As a new AD Admin for our Server 2003 domain it's recently been brought to my attention that any authenticated user can run DSQuery and DSGet on any of our Domain member machines. They can even run it from a USB drive. I need to configure Active Directory to restrict DSQuery and DSGet to specific security groups but so far haven't found even a hint of that possibility. Any ideas?

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    You're going to have a hard row to hoe trying to "break" the default behaviour / permissions in AD to accomplish what you're trying to do. You can't stop the users from running programs that can query AD (any LDAP client), so you're going to have to go the route busting up the default permissions which will likely leave you with users who can't logon and PCs that don't "act" properly w/ respect to AD client operations. – Evan Anderson Feb 5 '10 at 5:08
  • Thanks, Evan. Our AD profiles are fairly fully populated and there had been a concern by some faculty (we are a 4-year university) with regards to students querying that info from AD. I'm new to top-level AD administration and, although it didn't seem like a feasible goal, told them I'd at least give it a shot. – Drew Perry Feb 7 '10 at 13:39

What are you trying to accomplish with restricting them in this way? Every user in AD needs to have read access to the AD so that it can do look ups and get needed authentication and authorization information.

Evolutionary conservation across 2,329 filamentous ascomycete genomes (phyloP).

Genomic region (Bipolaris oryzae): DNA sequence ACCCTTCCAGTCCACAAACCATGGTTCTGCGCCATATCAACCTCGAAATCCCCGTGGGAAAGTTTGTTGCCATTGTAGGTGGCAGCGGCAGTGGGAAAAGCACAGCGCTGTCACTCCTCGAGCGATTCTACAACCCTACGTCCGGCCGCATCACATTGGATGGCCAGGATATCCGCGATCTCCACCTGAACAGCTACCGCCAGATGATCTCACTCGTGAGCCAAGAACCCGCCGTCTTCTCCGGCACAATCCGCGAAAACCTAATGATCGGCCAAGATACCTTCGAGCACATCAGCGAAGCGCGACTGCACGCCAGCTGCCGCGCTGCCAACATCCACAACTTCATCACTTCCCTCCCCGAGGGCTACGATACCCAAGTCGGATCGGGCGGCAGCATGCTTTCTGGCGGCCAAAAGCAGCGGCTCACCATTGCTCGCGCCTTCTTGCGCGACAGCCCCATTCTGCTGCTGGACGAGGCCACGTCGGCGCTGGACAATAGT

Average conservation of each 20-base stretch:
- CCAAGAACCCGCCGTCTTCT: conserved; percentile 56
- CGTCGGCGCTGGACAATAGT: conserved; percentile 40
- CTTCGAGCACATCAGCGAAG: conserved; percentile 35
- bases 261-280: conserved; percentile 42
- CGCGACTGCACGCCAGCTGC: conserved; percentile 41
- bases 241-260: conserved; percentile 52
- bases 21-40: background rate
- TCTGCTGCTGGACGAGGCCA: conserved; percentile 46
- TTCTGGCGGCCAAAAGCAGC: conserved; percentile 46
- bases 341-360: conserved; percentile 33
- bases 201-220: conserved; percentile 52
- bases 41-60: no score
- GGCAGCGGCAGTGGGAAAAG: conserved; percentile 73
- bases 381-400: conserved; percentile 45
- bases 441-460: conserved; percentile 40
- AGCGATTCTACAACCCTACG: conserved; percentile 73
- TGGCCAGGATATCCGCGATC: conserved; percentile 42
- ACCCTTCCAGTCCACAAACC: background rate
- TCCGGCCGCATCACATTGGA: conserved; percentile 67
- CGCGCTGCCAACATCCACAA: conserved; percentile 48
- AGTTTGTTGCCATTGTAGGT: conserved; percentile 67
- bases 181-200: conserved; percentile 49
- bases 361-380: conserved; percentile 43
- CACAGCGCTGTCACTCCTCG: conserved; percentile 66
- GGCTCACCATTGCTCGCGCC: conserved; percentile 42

If you are really just concerned about limiting those two programs (which wouldn't prevent them from using something else that reads info from LDAP) you could prevent the use of these programs through a GPO. (User Configuration -> Admin Templates -> System -> Policy -> Don't run specified Windows Applications).

This really sounds like trying to do security by obscurity ... which is just not worth it.

  • +1 - Security through obscurity isn't security-- it's worse than nothing, actually, because it gives a false sense of security. – Evan Anderson Feb 5 '10 at 5:07
  • I completely disagree with Evan's comment. Security through obscurity on its own may be worse than nothing but I, and the global technology security community at large, believe in multi-layer security. The term "security through obscurity" has received a negative stigma (mostly in first year IS Security classrooms) when in fact it can be a valid piece of an overall security plan. Having a very secure lock on your door is great. But in addition to that, not showing burglars the keyhole is even better. However, independent of his last sentence (not worth it), Zypher answered my question. Thanks. – Drew Perry Feb 7 '10 at 13:34

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